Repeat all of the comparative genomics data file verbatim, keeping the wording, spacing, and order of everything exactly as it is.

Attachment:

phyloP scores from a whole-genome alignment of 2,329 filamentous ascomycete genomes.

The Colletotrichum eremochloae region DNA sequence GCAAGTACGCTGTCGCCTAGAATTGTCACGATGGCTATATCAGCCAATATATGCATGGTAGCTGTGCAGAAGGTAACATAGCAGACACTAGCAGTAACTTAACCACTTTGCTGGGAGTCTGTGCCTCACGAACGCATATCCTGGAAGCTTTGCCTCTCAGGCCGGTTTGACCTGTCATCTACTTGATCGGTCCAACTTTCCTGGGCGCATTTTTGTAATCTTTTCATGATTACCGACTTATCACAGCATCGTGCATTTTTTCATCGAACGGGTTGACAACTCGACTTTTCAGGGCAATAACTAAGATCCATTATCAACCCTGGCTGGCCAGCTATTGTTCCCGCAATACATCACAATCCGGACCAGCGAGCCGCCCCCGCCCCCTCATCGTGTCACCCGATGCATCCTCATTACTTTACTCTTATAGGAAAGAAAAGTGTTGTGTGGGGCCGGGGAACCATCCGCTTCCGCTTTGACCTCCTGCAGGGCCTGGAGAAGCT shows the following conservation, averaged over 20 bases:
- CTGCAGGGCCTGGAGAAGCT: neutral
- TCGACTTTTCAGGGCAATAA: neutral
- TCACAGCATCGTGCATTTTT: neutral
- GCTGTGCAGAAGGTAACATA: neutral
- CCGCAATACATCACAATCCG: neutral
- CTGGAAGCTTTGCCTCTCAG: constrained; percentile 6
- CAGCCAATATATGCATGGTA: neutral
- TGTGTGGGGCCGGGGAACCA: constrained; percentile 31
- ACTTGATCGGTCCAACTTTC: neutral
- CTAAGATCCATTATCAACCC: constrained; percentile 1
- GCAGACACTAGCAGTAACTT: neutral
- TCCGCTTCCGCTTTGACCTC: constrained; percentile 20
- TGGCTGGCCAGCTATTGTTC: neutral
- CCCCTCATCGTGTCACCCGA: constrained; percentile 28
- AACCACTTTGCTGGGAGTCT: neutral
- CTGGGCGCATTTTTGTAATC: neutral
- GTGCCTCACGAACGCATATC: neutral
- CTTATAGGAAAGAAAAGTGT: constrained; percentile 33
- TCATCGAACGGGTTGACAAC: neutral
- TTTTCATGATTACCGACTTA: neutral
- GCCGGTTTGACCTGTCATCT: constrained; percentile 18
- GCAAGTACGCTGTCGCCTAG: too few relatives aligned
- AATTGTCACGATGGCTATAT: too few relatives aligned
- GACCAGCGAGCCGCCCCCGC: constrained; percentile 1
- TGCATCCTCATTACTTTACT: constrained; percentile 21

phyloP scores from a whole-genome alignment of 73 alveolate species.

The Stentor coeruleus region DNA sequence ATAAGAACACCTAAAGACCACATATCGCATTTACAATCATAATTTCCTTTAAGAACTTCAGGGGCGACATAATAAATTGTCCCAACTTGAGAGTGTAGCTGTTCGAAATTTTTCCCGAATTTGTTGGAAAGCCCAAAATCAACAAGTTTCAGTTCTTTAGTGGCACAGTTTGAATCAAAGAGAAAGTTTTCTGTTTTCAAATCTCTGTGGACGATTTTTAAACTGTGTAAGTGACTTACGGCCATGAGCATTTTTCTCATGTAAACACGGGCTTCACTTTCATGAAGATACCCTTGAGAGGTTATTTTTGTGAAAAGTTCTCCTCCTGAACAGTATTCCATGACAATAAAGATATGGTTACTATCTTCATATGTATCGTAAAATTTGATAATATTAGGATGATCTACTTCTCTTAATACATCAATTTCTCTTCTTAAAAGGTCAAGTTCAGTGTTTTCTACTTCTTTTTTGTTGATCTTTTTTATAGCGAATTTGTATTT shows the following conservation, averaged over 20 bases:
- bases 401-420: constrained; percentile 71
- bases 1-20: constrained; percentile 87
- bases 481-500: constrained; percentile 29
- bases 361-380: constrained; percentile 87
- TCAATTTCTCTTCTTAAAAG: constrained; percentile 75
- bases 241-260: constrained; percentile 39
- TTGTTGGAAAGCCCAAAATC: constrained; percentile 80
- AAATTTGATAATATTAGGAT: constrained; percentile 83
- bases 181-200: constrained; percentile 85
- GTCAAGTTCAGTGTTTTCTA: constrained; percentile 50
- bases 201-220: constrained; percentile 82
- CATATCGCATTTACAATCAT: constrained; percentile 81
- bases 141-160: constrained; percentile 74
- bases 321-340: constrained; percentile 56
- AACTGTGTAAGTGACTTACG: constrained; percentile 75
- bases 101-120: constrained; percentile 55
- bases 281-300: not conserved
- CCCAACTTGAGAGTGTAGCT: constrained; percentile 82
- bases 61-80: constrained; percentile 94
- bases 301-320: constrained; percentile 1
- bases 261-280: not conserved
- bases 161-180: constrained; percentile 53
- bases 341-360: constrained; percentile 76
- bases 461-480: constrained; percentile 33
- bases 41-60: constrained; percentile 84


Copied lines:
phyloP scores from a whole-genome alignment of 2,329 filamentous ascomycete genomes.

The Colletotrichum eremochloae region DNA sequence GCAAGTACGCTGTCGCCTAGAATTGTCACGATGGCTATATCAGCCAATATATGCATGGTAGCTGTGCAGAAGGTAACATAGCAGACACTAGCAGTAACTTAACCACTTTGCTGGGAGTCTGTGCCTCACGAACGCATATCCTGGAAGCTTTGCCTCTCAGGCCGGTTTGACCTGTCATCTACTTGATCGGTCCAACTTTCCTGGGCGCATTTTTGTAATCTTTTCATGATTACCGACTTATCACAGCATCGTGCATTTTTTCATCGAACGGGTTGACAACTCGACTTTTCAGGGCAATAACTAAGATCCATTATCAACCCTGGCTGGCCAGCTATTGTTCCCGCAATACATCACAATCCGGACCAGCGAGCCGCCCCCGCCCCCTCATCGTGTCACCCGATGCATCCTCATTACTTTACTCTTATAGGAAAGAAAAGTGTTGTGTGGGGCCGGGGAACCATCCGCTTCCGCTTTGACCTCCTGCAGGGCCTGGAGAAGCT shows the following conservation, averaged over 20 bases:
- CTGCAGGGCCTGGAGAAGCT: neutral
- TCGACTTTTCAGGGCAATAA: neutral
- TCACAGCATCGTGCATTTTT: neutral
- GCTGTGCAGAAGGTAACATA: neutral
- CCGCAATACATCACAATCCG: neutral
- CTGGAAGCTTTGCCTCTCAG: constrained; percentile 6
- CAGCCAATATATGCATGGTA: neutral
- TGTGTGGGGCCGGGGAACCA: constrained; percentile 31
- ACTTGATCGGTCCAACTTTC: neutral
- CTAAGATCCATTATCAACCC: constrained; percentile 1
- GCAGACACTAGCAGTAACTT: neutral
- TCCGCTTCCGCTTTGACCTC: constrained; percentile 20
- TGGCTGGCCAGCTATTGTTC: neutral
- CCCCTCATCGTGTCACCCGA: constrained; percentile 28
- AACCACTTTGCTGGGAGTCT: neutral
- CTGGGCGCATTTTTGTAATC: neutral
- GTGCCTCACGAACGCATATC: neutral
- CTTATAGGAAAGAAAAGTGT: constrained; percentile 33
- TCATCGAACGGGTTGACAAC: neutral
- TTTTCATGATTACCGACTTA: neutral
- GCCGGTTTGACCTGTCATCT: constrained; percentile 18
- GCAAGTACGCTGTCGCCTAG: too few relatives aligned
- AATTGTCACGATGGCTATAT: too few relatives aligned
- GACCAGCGAGCCGCCCCCGC: constrained; percentile 1
- TGCATCCTCATTACTTTACT: constrained; percentile 21

phyloP scores from a whole-genome alignment of 73 alveolate species.

The Stentor coeruleus region DNA sequence ATAAGAACACCTAAAGACCACATATCGCATTTACAATCATAATTTCCTTTAAGAACTTCAGGGGCGACATAATAAATTGTCCCAACTTGAGAGTGTAGCTGTTCGAAATTTTTCCCGAATTTGTTGGAAAGCCCAAAATCAACAAGTTTCAGTTCTTTAGTGGCACAGTTTGAATCAAAGAGAAAGTTTTCTGTTTTCAAATCTCTGTGGACGATTTTTAAACTGTGTAAGTGACTTACGGCCATGAGCATTTTTCTCATGTAAACACGGGCTTCACTTTCATGAAGATACCCTTGAGAGGTTATTTTTGTGAAAAGTTCTCCTCCTGAACAGTATTCCATGACAATAAAGATATGGTTACTATCTTCATATGTATCGTAAAATTTGATAATATTAGGATGATCTACTTCTCTTAATACATCAATTTCTCTTCTTAAAAGGTCAAGTTCAGTGTTTTCTACTTCTTTTTTGTTGATCTTTTTTATAGCGAATTTGTATTT shows the following conservation, averaged over 20 bases:
- bases 401-420: constrained; percentile 71
- bases 1-20: constrained; percentile 87
- bases 481-500: constrained; percentile 29
- bases 361-380: constrained; percentile 87
- TCAATTTCTCTTCTTAAAAG: constrained; percentile 75
- bases 241-260: constrained; percentile 39
- TTGTTGGAAAGCCCAAAATC: constrained; percentile 80
- AAATTTGATAATATTAGGAT: constrained; percentile 83
- bases 181-200: constrained; percentile 85
- GTCAAGTTCAGTGTTTTCTA: constrained; percentile 50
- bases 201-220: constrained; percentile 82
- CATATCGCATTTACAATCAT: constrained; percentile 81
- bases 141-160: constrained; percentile 74
- bases 321-340: constrained; percentile 56
- AACTGTGTAAGTGACTTACG: constrained; percentile 75
- bases 101-120: constrained; percentile 55
- bases 281-300: not conserved
- CCCAACTTGAGAGTGTAGCT: constrained; percentile 82
- bases 61-80: constrained; percentile 94
- bases 301-320: constrained; percentile 1
- bases 261-280: not conserved
- bases 161-180: constrained; percentile 53
- bases 341-360: constrained; percentile 76
- bases 461-480: constrained; percentile 33
- bases 41-60: constrained; percentile 84